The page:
Pakistani journalists marked Sunday as a "black day" to condemn police beatings during opposition protests against President Gen. Pervez Musharraf's pursuit of another five-year term.

Musharraf picked up a key legal victory Saturday when the Election Commission declared him a qualified candidate for the Oct. 6 vote — as lawyers and opposition activists staged protests on a broad, tree-lined avenue in front of the commission building in the capital, Islamabad.

Protesters clashed with police, who wielded batons and fired tear gas to disperse them before turning on journalists covering the melee.

Sixty-four people were injured, including 13 police officials, 31 journalists, two opposition lawmakers and several passers-by, the state-run Associated Press of Pakistan news agency reported Sunday, citing an official statement issued overnight.

The Pakistan Federal Union of Journalists decried the "shameful tactics" by a government that has claimed to promote press freedoms, said Mushtaq Minhas, president of the press club in Islamabad.

As part of the "black day," journalists planned to hold rallies, wear black armbands and hoist black flags on press club buildings throughout the country, he said.

"What happened yesterday was shameful and the darkest day in Pakistan's history," Minhas said, accusing the government of increasing intolerance of independent media.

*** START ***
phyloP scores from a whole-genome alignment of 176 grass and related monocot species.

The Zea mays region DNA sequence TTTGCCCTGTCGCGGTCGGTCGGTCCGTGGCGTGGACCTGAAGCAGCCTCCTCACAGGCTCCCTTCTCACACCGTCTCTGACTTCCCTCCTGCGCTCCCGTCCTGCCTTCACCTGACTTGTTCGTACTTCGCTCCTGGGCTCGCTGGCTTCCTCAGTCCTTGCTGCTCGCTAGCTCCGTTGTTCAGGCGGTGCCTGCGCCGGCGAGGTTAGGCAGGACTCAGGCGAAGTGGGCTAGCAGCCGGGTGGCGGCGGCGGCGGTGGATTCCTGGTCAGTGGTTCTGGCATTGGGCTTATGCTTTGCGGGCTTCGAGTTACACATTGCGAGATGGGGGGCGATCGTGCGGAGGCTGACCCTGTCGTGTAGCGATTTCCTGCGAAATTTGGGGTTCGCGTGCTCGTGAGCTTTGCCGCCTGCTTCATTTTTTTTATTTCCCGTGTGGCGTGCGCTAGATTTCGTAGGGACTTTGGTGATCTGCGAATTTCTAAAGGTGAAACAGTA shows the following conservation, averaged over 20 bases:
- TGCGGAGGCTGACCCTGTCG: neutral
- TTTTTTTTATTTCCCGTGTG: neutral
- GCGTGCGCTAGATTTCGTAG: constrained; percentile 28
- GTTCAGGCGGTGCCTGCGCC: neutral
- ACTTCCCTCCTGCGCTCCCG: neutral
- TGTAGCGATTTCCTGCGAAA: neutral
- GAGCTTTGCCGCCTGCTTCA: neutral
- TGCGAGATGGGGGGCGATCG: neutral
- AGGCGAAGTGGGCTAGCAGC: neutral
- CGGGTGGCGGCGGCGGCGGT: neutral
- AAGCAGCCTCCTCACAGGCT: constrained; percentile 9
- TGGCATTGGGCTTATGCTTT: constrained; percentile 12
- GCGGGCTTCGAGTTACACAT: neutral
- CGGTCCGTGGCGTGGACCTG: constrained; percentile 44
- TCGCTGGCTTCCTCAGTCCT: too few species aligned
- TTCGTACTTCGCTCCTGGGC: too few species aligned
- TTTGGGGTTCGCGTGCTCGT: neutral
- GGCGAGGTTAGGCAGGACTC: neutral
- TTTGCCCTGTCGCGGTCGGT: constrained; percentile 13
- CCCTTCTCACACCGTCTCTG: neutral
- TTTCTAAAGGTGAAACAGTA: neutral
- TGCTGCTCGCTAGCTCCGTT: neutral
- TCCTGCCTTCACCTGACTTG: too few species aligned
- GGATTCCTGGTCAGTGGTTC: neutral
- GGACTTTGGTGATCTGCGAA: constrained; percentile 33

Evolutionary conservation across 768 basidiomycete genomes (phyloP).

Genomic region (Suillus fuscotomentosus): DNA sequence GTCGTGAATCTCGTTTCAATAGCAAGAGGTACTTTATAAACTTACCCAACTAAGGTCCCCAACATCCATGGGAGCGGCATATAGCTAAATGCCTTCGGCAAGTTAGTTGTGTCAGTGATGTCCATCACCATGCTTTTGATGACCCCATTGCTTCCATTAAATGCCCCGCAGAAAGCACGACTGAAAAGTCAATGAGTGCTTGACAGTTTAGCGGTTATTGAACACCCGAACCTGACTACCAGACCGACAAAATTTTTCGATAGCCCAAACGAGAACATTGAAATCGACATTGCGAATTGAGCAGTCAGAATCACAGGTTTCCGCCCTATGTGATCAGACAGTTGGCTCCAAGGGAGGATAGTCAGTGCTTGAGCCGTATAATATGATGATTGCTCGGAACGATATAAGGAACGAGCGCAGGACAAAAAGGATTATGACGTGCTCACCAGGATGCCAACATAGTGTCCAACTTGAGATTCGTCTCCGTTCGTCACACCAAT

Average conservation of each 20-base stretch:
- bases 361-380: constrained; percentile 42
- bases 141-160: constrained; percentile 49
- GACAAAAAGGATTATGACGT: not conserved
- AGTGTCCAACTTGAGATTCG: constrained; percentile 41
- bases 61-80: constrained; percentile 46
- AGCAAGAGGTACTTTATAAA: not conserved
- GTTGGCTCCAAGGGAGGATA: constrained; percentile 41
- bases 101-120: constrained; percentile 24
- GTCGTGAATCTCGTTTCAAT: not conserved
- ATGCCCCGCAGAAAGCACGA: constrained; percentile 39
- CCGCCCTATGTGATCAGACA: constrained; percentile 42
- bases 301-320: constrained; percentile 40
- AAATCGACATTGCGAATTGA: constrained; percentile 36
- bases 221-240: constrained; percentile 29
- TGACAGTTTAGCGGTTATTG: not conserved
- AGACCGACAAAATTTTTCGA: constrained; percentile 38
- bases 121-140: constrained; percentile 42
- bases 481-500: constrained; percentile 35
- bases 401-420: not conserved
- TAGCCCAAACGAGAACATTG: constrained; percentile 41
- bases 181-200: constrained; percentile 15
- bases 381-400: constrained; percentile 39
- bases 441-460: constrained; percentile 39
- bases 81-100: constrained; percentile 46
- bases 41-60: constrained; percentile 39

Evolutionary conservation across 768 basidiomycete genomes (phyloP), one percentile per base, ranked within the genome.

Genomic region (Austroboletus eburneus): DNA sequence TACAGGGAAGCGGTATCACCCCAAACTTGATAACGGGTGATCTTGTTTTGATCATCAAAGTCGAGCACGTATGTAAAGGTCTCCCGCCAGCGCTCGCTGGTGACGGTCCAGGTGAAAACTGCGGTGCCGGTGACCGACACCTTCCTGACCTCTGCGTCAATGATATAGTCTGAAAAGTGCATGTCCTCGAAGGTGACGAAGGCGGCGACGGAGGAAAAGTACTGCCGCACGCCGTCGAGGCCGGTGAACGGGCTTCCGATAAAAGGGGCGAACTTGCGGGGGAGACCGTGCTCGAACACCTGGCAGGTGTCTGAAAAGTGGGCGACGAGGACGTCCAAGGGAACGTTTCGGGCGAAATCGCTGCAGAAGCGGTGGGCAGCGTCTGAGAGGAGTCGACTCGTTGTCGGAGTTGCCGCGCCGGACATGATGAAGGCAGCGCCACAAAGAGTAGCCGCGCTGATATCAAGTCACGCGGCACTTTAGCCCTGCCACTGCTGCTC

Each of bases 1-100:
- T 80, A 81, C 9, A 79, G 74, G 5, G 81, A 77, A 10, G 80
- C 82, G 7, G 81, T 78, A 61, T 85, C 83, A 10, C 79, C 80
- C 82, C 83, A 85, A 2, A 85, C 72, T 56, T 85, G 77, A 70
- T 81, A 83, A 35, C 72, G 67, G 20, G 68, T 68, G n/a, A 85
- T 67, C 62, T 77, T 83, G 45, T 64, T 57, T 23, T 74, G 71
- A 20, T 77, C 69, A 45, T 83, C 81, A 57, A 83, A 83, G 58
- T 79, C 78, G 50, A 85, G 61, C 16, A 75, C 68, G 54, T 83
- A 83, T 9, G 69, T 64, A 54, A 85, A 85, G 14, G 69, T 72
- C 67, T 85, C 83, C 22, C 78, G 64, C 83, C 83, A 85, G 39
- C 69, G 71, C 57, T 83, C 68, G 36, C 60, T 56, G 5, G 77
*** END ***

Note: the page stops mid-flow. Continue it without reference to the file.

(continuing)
The protests came a day after the Supreme Court dismissed several petitions challenging Musharraf's candidacy, a decision strongly opposed by lawyers and opposition groups.

Deputy Information Minister Tariq Azim and a lawmaker from a pro-Musharraf party were also injured in the melee, after receiving a few punches from protesters before being rescued by aides and police.

Minhas said police registered cases under anti-terrorism laws implicating several journalists in the attack on Azim. "We condemn this dictatorial tactic," he said.

More legal maneuvers are expected from the opposition — a request for the Supreme Court to review its decision and a planned mass resignation from Parliament — but Musharraf appears to have cleared the biggest hurdles to contesting the vote by federal and provincial lawmakers.

Despite dwindling popularity and increasingly bitter opposition, Musharraf, a close U.S. ally, also seems set to win the election. The ruling coalition says it has the numbers it needs, and even the general's main challenger, retired Judge Wajihuddin Ahmed, has admitted he does not have much of a chance.

The Election Commission approved only six of the 43 candidates, including Ahmed, who was nominated by lawyers, and Makhdoom Amin Fahim, vice chairman of ex-Prime Minister Benazir Bhutto's Pakistan People's Party. Fahim's party earlier said he would only run if Musharraf was disqualified.

The opposition alliance has said its lawmakers would quit Parliament on Tuesday to protest the general's candidacy, a move also aimed at depriving the election of legitimacy.

Musharraf, who seized power in a 1999 coup, has pledged to give up his powerful post as army chief if he wins the election, but he has faced growing opposition since his failed attempt to oust Pakistan's top judge in March. He is also struggling to contain growing Islamic militancy and growing public sentiment that his alliance with Washington has fanned extremism.

Still, he has been trying to retake the initiative while clamping down on his most vociferous opponents.